In what has become the nation’s largest annual gathering for peace and human rights, over 20,000 people protested outside the gates of Fort Benning, Ga., on Nov. 18. Eleven people were arrested on federal criminal charges and face up to six months in prison.

Fort Benning is the site of the internationally notorious U.S. Army training school for Latin American military and security personnel. For decades it was called the School of the Americas (SOA). It is now called the Western Hemisphere Institute for Security Cooperation (WHINSEC).

The school has graduated hundreds of military officers who have lead or participated in nearly every human rights atrocity in the hemisphere. Organizations across the world, including Amnesty International USA, have called for its closure since discovering copies of torture manuals used at the school.

In June 2007, 203 members of the U.S. House of Representatives voted to close the scandal-ridden school, six votes shy of the margin of victory.

This year thousands listened quietly as Adriana Portillo-Bartow told how her father, stepmother, sister, sister-in-law and two daughters, ages 9 and 11, were “disappeared” in Guatemala in a war directed and carried out by graduates of the U.S. Army School of the Americas.

Thousands moved towards the gates of the Fort Benning compound and called out “presente!” as the names of hundreds of other victims of graduates of the school were sung out.

Veterans of World War II, Korea, Vietnam and the never-ending Gulf wars marched side by side with Catholic sisters and Buddhist monks. Flowers, posters, pictures and thousands of small white crosses bearing the names of people executed by graduates of the school were put on the closed padlocked gates topped with barbed wire.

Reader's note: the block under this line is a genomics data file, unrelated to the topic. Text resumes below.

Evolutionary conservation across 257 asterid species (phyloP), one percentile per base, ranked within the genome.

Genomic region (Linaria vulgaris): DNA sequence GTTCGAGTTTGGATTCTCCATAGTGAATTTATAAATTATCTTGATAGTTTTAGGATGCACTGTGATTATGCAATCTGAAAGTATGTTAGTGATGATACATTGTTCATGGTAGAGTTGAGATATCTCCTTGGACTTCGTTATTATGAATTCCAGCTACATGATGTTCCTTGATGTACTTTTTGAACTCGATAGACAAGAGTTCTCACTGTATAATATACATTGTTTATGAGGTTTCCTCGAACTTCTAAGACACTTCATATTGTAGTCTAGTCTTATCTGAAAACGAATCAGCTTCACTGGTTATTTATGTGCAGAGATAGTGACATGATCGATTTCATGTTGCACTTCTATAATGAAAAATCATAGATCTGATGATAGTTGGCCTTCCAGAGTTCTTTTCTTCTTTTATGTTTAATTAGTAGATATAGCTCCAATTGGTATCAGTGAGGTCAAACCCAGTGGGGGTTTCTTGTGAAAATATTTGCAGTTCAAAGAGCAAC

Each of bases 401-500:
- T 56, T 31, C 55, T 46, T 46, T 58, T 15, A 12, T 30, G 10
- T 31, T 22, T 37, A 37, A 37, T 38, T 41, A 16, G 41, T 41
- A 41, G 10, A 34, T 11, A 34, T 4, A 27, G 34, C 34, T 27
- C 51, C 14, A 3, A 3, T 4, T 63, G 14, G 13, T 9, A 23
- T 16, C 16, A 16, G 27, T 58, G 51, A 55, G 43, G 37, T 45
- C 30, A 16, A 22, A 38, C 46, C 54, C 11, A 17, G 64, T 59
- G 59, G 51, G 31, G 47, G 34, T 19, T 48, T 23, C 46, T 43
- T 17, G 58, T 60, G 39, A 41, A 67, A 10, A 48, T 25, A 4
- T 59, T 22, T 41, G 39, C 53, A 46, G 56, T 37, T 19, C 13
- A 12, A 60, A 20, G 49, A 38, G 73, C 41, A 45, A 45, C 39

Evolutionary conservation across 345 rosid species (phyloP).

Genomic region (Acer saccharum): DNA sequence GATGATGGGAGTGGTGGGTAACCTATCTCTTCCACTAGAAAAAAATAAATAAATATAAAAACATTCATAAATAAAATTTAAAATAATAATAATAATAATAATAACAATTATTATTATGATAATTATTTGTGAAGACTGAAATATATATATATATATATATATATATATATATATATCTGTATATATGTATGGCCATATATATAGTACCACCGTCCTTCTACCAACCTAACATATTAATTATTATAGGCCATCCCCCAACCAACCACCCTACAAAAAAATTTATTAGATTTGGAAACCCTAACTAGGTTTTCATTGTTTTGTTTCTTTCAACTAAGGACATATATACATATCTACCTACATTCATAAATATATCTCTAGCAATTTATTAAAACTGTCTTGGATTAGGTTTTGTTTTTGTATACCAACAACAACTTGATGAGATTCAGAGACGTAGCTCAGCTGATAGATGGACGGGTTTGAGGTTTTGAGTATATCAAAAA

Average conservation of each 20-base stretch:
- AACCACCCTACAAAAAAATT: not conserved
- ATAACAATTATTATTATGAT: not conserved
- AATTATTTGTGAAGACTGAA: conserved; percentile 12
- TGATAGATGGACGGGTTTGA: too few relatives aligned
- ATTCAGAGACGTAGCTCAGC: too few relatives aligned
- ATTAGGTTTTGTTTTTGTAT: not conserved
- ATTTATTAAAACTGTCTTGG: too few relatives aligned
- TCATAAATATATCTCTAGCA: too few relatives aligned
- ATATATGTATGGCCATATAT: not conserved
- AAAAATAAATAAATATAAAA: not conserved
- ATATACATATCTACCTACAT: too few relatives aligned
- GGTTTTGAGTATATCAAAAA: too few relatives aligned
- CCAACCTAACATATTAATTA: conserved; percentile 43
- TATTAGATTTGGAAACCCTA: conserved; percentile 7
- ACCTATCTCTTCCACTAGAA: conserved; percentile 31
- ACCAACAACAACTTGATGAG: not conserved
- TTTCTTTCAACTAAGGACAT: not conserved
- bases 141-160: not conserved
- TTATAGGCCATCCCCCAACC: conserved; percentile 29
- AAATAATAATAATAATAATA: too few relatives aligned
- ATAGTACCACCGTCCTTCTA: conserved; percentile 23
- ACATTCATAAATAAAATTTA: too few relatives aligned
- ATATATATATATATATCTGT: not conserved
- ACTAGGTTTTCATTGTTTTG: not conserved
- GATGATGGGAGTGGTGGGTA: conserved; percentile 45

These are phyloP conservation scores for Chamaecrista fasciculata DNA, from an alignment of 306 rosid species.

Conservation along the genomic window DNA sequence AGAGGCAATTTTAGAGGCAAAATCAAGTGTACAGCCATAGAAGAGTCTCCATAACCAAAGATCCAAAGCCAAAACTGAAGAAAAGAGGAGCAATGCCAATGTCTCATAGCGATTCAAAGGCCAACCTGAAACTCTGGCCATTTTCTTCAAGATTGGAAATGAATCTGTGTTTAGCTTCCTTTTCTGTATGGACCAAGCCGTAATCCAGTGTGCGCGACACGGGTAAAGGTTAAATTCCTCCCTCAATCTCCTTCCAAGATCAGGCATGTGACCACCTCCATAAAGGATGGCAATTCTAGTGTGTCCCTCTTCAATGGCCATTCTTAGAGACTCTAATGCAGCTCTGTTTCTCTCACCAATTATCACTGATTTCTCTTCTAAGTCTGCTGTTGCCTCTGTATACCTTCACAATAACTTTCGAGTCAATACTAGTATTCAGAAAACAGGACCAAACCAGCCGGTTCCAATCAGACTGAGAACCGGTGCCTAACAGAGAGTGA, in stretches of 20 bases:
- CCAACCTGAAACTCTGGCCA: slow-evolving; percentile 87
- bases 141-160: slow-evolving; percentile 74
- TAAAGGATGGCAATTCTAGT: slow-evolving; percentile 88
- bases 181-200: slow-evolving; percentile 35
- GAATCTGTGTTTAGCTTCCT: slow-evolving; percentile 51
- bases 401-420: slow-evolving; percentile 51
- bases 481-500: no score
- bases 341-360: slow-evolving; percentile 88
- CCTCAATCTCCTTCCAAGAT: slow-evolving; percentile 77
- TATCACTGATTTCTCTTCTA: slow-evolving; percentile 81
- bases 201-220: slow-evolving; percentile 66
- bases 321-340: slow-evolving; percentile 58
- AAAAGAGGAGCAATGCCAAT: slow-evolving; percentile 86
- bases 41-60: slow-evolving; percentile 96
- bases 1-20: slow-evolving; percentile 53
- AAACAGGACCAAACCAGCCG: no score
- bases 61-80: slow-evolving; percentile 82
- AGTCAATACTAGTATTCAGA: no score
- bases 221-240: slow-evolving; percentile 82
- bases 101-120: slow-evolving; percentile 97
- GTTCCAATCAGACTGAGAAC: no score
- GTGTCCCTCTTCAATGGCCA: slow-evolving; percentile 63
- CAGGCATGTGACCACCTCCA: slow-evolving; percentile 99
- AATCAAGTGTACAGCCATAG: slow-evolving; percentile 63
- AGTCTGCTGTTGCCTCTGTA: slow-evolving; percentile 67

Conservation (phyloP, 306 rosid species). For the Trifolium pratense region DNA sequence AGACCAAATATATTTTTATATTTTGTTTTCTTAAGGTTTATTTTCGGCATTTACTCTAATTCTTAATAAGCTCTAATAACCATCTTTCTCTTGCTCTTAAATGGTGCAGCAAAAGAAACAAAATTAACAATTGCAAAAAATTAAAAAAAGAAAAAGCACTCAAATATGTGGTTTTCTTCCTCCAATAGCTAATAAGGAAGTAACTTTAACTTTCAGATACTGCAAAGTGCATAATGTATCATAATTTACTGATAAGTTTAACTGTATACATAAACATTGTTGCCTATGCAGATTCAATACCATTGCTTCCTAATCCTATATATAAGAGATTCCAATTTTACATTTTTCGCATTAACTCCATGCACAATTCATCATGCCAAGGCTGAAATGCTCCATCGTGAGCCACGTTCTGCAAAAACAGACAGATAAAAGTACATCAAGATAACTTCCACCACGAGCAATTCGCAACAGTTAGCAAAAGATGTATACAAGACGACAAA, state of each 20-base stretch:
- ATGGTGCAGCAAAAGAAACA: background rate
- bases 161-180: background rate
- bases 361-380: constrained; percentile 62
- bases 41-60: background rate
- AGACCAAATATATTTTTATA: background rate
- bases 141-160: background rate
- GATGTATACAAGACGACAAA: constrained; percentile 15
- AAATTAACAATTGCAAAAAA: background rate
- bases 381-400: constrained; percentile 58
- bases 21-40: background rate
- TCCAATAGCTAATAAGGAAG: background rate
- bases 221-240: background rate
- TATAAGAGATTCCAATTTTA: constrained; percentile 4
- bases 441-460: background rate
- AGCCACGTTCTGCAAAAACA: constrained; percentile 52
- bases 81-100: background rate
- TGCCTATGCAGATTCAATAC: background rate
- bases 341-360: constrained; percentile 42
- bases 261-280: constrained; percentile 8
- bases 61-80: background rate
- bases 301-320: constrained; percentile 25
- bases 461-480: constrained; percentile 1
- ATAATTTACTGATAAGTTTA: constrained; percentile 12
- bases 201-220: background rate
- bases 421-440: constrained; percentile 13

Thousands of college and high school students chanted and prayed alongside Grandmothers for Peace as military loudspeakers blared warnings and law enforcement helicopters hovered overhead. Huge puppets, singing children and drum circles alternated with the spirited calls of priests and rabbis and ministers of many faiths and races. Songs in many languages, indigenous chants, guitars, horns and mountain flutes filled the air.

The 11 people who crossed onto the grounds were arrested by military police. The eleven, ranging in age from 25 to 76, are scheduled for federal criminal trial on Jan. 28 for trespass punishable up to six months in federal prison.

Over 200 people have served federal prison time for civil disobedience at prior protests; dozens of others arrested have served years of supervised federal probation.

The movement to close the school started in 1990 when about 20 people held the first protest outside Fort Benning.

Even if the U.S. government is reluctant to close the school, Latin American countries look like they will do it themselves. Argentina, Bolivia, Costa Rica, Uruguay and Venezuela have announced they are withdrawing their militaries from the school.

Crimes by graduates continue. Colombia recently arrested five high-ranking military officers who received training at the U.S. Army School of Americas and two additional officers who were instructors at WHINSEC. All are charged with providing security and troops for the major drug cartel in Colombia.

Simultaneous protests occurred in Santiago, Chile; Tucson, Ariz. outside of Fort Huachuca (where three people were also arrested and face federal criminal charges); Toronto, Canada; as well as Berkeley and Monterey, Calif.

For more on the movement to close the School of the Americas, visit

Bill Quigley is a human rights lawyer and professor at Loyola University New Orleans College of Law. He is also a member of the legal collective of School of Americas Watch.